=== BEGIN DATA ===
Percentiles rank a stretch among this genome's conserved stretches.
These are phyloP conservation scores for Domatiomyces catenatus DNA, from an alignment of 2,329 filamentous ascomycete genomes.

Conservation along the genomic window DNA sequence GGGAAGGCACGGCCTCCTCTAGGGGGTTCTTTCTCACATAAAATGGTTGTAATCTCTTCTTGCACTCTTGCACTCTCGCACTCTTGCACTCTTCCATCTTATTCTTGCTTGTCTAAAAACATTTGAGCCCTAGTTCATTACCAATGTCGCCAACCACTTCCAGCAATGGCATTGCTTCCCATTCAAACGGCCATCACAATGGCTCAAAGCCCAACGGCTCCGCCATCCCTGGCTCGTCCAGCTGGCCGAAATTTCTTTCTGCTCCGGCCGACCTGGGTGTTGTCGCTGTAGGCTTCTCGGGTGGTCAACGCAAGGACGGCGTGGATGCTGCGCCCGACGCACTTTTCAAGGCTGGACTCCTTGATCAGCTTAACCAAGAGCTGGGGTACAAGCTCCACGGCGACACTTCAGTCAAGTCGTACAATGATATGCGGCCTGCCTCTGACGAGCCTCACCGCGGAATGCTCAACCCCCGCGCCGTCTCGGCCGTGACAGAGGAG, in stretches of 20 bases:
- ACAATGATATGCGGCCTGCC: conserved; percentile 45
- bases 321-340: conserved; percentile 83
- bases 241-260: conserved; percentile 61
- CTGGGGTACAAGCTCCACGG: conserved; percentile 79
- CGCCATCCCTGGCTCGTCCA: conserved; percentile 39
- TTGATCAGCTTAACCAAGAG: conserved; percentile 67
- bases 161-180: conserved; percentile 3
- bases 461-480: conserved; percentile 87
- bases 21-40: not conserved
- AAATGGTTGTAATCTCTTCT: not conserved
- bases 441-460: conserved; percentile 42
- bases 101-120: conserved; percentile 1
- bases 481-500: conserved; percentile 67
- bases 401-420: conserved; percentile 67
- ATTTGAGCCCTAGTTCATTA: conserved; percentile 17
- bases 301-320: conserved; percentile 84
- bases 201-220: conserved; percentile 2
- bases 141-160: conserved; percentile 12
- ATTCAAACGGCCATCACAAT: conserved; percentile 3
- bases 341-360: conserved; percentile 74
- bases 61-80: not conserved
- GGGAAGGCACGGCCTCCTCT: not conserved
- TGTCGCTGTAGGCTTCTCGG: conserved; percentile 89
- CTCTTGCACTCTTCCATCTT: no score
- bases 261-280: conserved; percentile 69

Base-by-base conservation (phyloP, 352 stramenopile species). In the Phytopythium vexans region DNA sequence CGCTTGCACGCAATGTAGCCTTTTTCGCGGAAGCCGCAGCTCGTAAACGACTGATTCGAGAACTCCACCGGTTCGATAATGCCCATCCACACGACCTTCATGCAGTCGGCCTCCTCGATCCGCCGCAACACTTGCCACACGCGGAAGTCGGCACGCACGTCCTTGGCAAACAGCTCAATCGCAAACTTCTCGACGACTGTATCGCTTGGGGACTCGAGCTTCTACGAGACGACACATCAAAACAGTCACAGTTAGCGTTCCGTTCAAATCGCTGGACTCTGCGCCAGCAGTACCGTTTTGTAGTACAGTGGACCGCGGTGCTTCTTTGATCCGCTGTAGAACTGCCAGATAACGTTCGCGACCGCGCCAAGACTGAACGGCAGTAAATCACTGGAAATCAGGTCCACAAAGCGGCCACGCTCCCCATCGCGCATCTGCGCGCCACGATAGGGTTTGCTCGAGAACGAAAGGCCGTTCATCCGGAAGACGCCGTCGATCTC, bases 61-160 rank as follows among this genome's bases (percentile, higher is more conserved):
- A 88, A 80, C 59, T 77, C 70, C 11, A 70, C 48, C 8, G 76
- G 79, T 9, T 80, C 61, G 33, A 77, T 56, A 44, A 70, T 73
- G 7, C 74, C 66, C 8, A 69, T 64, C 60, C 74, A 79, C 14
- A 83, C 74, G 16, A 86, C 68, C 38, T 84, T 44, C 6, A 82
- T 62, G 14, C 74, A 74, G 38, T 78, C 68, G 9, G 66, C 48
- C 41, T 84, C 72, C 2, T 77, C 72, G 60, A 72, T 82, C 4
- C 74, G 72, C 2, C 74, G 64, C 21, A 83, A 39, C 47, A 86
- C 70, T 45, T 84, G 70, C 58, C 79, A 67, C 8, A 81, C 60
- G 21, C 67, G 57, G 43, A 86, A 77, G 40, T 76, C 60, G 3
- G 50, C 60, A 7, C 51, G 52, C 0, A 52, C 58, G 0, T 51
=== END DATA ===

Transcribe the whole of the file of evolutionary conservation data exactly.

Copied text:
Percentiles rank a stretch among this genome's conserved stretches.
These are phyloP conservation scores for Domatiomyces catenatus DNA, from an alignment of 2,329 filamentous ascomycete genomes.

Conservation along the genomic window DNA sequence GGGAAGGCACGGCCTCCTCTAGGGGGTTCTTTCTCACATAAAATGGTTGTAATCTCTTCTTGCACTCTTGCACTCTCGCACTCTTGCACTCTTCCATCTTATTCTTGCTTGTCTAAAAACATTTGAGCCCTAGTTCATTACCAATGTCGCCAACCACTTCCAGCAATGGCATTGCTTCCCATTCAAACGGCCATCACAATGGCTCAAAGCCCAACGGCTCCGCCATCCCTGGCTCGTCCAGCTGGCCGAAATTTCTTTCTGCTCCGGCCGACCTGGGTGTTGTCGCTGTAGGCTTCTCGGGTGGTCAACGCAAGGACGGCGTGGATGCTGCGCCCGACGCACTTTTCAAGGCTGGACTCCTTGATCAGCTTAACCAAGAGCTGGGGTACAAGCTCCACGGCGACACTTCAGTCAAGTCGTACAATGATATGCGGCCTGCCTCTGACGAGCCTCACCGCGGAATGCTCAACCCCCGCGCCGTCTCGGCCGTGACAGAGGAG, in stretches of 20 bases:
- ACAATGATATGCGGCCTGCC: conserved; percentile 45
- bases 321-340: conserved; percentile 83
- bases 241-260: conserved; percentile 61
- CTGGGGTACAAGCTCCACGG: conserved; percentile 79
- CGCCATCCCTGGCTCGTCCA: conserved; percentile 39
- TTGATCAGCTTAACCAAGAG: conserved; percentile 67
- bases 161-180: conserved; percentile 3
- bases 461-480: conserved; percentile 87
- bases 21-40: not conserved
- AAATGGTTGTAATCTCTTCT: not conserved
- bases 441-460: conserved; percentile 42
- bases 101-120: conserved; percentile 1
- bases 481-500: conserved; percentile 67
- bases 401-420: conserved; percentile 67
- ATTTGAGCCCTAGTTCATTA: conserved; percentile 17
- bases 301-320: conserved; percentile 84
- bases 201-220: conserved; percentile 2
- bases 141-160: conserved; percentile 12
- ATTCAAACGGCCATCACAAT: conserved; percentile 3
- bases 341-360: conserved; percentile 74
- bases 61-80: not conserved
- GGGAAGGCACGGCCTCCTCT: not conserved
- TGTCGCTGTAGGCTTCTCGG: conserved; percentile 89
- CTCTTGCACTCTTCCATCTT: no score
- bases 261-280: conserved; percentile 69

Base-by-base conservation (phyloP, 352 stramenopile species). In the Phytopythium vexans region DNA sequence CGCTTGCACGCAATGTAGCCTTTTTCGCGGAAGCCGCAGCTCGTAAACGACTGATTCGAGAACTCCACCGGTTCGATAATGCCCATCCACACGACCTTCATGCAGTCGGCCTCCTCGATCCGCCGCAACACTTGCCACACGCGGAAGTCGGCACGCACGTCCTTGGCAAACAGCTCAATCGCAAACTTCTCGACGACTGTATCGCTTGGGGACTCGAGCTTCTACGAGACGACACATCAAAACAGTCACAGTTAGCGTTCCGTTCAAATCGCTGGACTCTGCGCCAGCAGTACCGTTTTGTAGTACAGTGGACCGCGGTGCTTCTTTGATCCGCTGTAGAACTGCCAGATAACGTTCGCGACCGCGCCAAGACTGAACGGCAGTAAATCACTGGAAATCAGGTCCACAAAGCGGCCACGCTCCCCATCGCGCATCTGCGCGCCACGATAGGGTTTGCTCGAGAACGAAAGGCCGTTCATCCGGAAGACGCCGTCGATCTC, bases 61-160 rank as follows among this genome's bases (percentile, higher is more conserved):
- A 88, A 80, C 59, T 77, C 70, C 11, A 70, C 48, C 8, G 76
- G 79, T 9, T 80, C 61, G 33, A 77, T 56, A 44, A 70, T 73
- G 7, C 74, C 66, C 8, A 69, T 64, C 60, C 74, A 79, C 14
- A 83, C 74, G 16, A 86, C 68, C 38, T 84, T 44, C 6, A 82
- T 62, G 14, C 74, A 74, G 38, T 78, C 68, G 9, G 66, C 48
- C 41, T 84, C 72, C 2, T 77, C 72, G 60, A 72, T 82, C 4
- C 74, G 72, C 2, C 74, G 64, C 21, A 83, A 39, C 47, A 86
- C 70, T 45, T 84, G 70, C 58, C 79, A 67, C 8, A 81, C 60
- G 21, C 67, G 57, G 43, A 86, A 77, G 40, T 76, C 60, G 3
- G 50, C 60, A 7, C 51, G 52, C 0, A 52, C 58, G 0, T 51